The broadside ballad and the woman's voiceReport as inadecuate






Author: Sandra Clark

Source: https://core.ac.uk/


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Birkbeck ePrints: an open access repository of the research output of Birkbeck College http:--eprints.bbk.ac.uk Clark, Sandra (2002) “The broadside ballad and the woman’s voice”.
In Debating gender in early modern England 1500-1700; edited by Cristina Malcolmson and Mihoko Suzuki.
Basingstoke: Palgrave Macmillan. pp.
103-120. This is an author-produced version of a chapter published in Debating gender in early modern England 1500-1700 (ISBN 0-312-29457-3).
It contains the full text as published, but does not include final publisher proof corrections, published layout or pagination. All articles available through Birkbeck ePrints are protected by intellectual property law, including copyright law.
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Copyright © 2002 Cristina Malcolmson and Mihoko Suzuki. Citation for this version: Clark, Sandra (2002) “The broadside ballad and the woman’s voice”.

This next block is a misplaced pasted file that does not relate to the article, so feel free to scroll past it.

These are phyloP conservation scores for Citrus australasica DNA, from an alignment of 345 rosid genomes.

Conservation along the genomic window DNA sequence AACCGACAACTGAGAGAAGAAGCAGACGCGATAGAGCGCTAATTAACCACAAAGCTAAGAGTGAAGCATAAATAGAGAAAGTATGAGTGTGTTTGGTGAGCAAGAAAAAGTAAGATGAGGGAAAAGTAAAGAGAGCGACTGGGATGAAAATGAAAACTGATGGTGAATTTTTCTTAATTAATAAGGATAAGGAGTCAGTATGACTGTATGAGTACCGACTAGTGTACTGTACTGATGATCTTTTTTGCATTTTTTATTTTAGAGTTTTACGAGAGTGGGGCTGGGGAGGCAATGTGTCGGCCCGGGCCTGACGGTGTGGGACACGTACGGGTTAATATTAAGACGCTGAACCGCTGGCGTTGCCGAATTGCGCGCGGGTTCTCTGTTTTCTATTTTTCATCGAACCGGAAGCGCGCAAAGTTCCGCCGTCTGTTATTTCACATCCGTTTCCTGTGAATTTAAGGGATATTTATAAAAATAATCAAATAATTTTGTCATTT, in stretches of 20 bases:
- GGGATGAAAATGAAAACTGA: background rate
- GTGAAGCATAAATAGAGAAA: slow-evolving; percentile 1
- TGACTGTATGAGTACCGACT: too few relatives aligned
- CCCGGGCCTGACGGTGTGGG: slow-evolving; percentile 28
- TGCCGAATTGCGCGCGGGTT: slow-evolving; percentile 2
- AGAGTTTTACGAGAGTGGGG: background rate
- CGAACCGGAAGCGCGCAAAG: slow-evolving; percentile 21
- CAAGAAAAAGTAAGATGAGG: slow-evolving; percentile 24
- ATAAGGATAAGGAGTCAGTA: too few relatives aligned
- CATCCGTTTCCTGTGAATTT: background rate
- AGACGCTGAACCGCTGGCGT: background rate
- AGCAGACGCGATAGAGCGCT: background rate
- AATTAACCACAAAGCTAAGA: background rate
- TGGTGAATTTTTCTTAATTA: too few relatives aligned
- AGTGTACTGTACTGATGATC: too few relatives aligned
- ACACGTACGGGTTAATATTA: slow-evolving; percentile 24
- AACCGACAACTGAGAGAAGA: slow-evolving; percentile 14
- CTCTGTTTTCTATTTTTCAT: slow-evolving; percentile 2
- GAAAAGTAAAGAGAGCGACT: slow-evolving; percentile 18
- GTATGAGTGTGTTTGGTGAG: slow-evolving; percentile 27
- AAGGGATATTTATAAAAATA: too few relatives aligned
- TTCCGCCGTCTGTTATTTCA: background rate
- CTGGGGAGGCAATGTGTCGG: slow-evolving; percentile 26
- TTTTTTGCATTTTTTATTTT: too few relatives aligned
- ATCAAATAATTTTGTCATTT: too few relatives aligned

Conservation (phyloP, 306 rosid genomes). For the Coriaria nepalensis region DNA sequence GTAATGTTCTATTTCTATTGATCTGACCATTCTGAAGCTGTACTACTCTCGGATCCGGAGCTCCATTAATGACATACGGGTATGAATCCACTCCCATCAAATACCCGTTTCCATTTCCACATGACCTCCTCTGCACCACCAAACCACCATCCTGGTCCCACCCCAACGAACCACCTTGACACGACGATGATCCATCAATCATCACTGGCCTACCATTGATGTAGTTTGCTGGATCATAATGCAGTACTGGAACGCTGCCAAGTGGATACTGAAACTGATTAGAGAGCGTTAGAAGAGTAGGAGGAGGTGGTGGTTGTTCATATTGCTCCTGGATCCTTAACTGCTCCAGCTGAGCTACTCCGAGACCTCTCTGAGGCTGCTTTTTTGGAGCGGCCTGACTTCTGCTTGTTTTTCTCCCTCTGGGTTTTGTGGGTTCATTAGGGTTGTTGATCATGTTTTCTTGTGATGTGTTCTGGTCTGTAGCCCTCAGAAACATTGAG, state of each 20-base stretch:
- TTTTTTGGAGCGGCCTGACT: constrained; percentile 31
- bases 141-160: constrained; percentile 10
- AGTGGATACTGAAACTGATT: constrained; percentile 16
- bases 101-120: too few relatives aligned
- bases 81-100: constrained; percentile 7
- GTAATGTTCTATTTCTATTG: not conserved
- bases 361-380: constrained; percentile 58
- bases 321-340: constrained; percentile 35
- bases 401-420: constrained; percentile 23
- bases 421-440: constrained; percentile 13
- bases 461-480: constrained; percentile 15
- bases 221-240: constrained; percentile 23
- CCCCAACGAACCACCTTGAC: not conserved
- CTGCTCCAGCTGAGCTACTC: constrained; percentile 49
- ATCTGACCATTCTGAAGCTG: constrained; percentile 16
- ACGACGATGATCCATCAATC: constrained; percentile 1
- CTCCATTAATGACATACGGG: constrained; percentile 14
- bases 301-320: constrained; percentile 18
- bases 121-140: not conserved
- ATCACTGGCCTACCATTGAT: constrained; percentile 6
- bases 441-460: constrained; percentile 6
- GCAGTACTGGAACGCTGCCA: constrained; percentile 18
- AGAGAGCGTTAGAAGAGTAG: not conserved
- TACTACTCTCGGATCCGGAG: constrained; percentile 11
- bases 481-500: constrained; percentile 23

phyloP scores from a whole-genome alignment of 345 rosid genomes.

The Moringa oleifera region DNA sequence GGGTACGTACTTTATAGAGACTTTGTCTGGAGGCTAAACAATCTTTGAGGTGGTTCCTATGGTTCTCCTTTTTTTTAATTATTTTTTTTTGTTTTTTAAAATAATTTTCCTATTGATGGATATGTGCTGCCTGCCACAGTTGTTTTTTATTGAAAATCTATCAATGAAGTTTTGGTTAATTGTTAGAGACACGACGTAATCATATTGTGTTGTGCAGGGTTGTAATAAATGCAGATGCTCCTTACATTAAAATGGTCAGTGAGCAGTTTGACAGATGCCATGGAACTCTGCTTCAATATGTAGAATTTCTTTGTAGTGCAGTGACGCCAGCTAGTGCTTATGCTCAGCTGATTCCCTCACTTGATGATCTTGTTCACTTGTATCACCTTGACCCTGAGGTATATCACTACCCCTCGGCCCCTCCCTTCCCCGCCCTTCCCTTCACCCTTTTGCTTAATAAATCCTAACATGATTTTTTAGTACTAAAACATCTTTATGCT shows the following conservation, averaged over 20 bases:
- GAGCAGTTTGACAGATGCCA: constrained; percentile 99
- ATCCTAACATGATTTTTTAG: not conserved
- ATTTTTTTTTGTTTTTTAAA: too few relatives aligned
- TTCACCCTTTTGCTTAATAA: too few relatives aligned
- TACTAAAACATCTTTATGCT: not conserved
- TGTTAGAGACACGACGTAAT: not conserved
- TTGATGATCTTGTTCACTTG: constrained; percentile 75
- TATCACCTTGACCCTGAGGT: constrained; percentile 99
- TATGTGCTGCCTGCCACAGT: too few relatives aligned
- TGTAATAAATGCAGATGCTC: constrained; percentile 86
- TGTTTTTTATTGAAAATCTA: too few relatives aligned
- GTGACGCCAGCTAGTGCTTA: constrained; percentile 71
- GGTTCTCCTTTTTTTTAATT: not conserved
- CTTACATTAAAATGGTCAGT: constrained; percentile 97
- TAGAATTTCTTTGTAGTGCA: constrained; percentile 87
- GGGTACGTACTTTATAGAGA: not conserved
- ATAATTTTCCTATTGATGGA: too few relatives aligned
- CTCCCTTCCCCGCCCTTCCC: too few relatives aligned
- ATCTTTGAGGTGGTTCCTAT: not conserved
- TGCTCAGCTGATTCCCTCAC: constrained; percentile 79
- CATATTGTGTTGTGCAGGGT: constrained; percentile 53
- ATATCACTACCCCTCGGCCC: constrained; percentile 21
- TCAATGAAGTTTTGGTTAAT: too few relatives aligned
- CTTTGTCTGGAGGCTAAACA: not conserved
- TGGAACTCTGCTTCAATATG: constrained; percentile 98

London: Birkbeck ePrints.
Available at: http:--eprints.bbk.ac.uk-archive-00000549 Citation for the publisher’s version: Clark, Sandra (2002) “The broadside ballad and the woman’s voice”.
In Debating gender in early modern England 1500-1700; edited by Cristina Malcolmson and Mihoko Suzuki.
Basingstoke: Palgrave Macmillan.
pp.
103-120. http:--eprints.bbk.ac.uk Contact Birkbeck ePrints at lib-eprints@bbk.ac.uk The Broadside Ballad and the Woman’s Voice Sandra Clark Despite a common view that the appeal of early modern street literature was to a predominantly male audience , there is ample evidence that the broadside ballad had a particular appeal for women.
Any account of its reception history would notice the many references in the period to the popularity of ballad-singing with young women.
In the eighteenth century it is claimed that most professional ballad-singers were women but in the seventeenth century, though a woman pedlar sometimes helped a male partner to sell ballads, there are only a few names of women actually known to have sung publicly before the Restoration.
One example is that of the wife of one William Nynges, who was ordered, with her husband, ‘not to singe Ballades nor to sell either Ballades or Alminackes in the market’.
Another is Nan Sharpe, a ballad singer referred to in Merlinus Anonymous 1653, about whom nothing more is known.
The traditional or folkballad was commonly transmitted through women’s singing , there are many references in the seventeenth century to women in domestic situations singi....






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